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Modern & Contemporary Indian Art Modern & Contemporary Indian Art JAMINI ROY (1887 - 1972)
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From a private collector based in Kolkata. Originally acquired from a close associate of the artist
In 1929, Mukul Dey sponsored an exhibition of paintings by Jamini Roy in Calcutta. The then Statesman editor Sir Alfred Watson said: “....Those who study the various pictures will be able to trace the development of the mind of an artist constantly seeking his own mode of expression. His earlier work done under purely Western influence and consisting largely of small copies of larger works must be regarded as the exercises of one learning to use the tools of his craft competently and never quite at ease with his models. From this phase we see him gradually breaking away to a style of his own.
Jamini Roy was born in 1887 in a village called Beliatore in the District of Bankura in Bengal, to a middle-class family of land-owners. At sixteen he joined the Government School of Art in Calcutta. Here he learnt to paint in the prevailing academic tradition drawing classical nudes and painting in oils. He received his Diploma in Fine Art in 1908. Realizing his need to draw inspiration from his own culture and not from Western traditions, he sought his muse within the living folk and tribal arts around him. Soon the bold sweeping brush-strokes of the Kalighat Pat captured his interest and fascination. Immediately thereafter he moved away from his earlier impressionist landscapes and portraits and between 1921 and 1924 began his first period of experimentation with the Santhal dancers. This marked an important phase in his career. It was his starting point. Thereafter his technique as well as subject matter was influenced by the traditional art of Bengal.
His new style was a reaction against the Bengal School and Western tradition. His underlying quest was threefold firstly to capture the essence of simplicity embodied in the life of the folk people, then to make art accessible to a wider section of people and finally to give Indian art its own identity. In 1934, he received a Viceroy’s gold medal in an all India exhibition and in 1954 was awarded the Padma Bhushan. Jamini Roy died in 1972.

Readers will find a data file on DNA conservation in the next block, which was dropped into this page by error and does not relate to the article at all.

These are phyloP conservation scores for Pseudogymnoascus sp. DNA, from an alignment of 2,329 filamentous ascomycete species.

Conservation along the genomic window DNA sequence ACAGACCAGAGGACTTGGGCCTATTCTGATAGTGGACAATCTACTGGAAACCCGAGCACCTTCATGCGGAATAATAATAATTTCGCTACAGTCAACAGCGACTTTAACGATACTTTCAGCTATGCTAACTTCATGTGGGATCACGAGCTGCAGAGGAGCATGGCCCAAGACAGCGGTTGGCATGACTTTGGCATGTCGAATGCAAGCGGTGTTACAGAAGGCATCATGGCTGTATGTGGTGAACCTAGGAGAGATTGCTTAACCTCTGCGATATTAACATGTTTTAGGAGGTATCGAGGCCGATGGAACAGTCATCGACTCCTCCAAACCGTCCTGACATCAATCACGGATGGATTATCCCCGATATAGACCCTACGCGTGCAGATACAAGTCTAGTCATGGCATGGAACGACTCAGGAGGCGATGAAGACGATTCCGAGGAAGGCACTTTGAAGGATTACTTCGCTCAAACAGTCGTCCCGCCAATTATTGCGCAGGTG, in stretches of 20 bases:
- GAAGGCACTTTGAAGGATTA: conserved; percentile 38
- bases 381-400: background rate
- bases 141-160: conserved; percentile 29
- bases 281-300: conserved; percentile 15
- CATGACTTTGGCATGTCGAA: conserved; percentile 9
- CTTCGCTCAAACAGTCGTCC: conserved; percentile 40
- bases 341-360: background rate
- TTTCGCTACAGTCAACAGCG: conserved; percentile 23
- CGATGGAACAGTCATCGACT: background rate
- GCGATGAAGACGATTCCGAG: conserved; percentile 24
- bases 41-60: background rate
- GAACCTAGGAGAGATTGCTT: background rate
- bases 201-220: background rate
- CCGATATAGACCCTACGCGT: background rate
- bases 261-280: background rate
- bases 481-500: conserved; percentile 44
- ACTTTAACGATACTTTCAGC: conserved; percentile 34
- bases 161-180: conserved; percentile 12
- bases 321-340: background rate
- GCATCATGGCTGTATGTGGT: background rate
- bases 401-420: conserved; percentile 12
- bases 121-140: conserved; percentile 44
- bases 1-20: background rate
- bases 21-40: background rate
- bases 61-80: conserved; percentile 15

The Standing Nude reflects Jamini Roy’s engagement with European Realism. This Italian fresco style work is a classic example of that period in his career when he explored the academic style. Treated in flat pastel tones the miniature-style statuesque nude poised in the archway reflecting a more monumental quality is perhaps an exclusive and unique work. For a short span in his career he worked in this style and may not be remembered for the portraits he did in oil on canvas, largely done to meet his cost of living in Calcutta. While Jamini Roy is known to have never dated his work leading to much despair among historians, this exceptional work can undoubtedly pre- date the period when he touched the zenith of his signature style. There is strong chronological logic of it being first experimented with in the early twenties, and then abandoned for not being relevant to the artist’s quest. What does not escape attention is the sophistication in the figuration. It unquestionably reflects the monumentality that he continued to bring in his figuration recalling the quality of classical sculptures.
National Art Treasure. Non-Exportable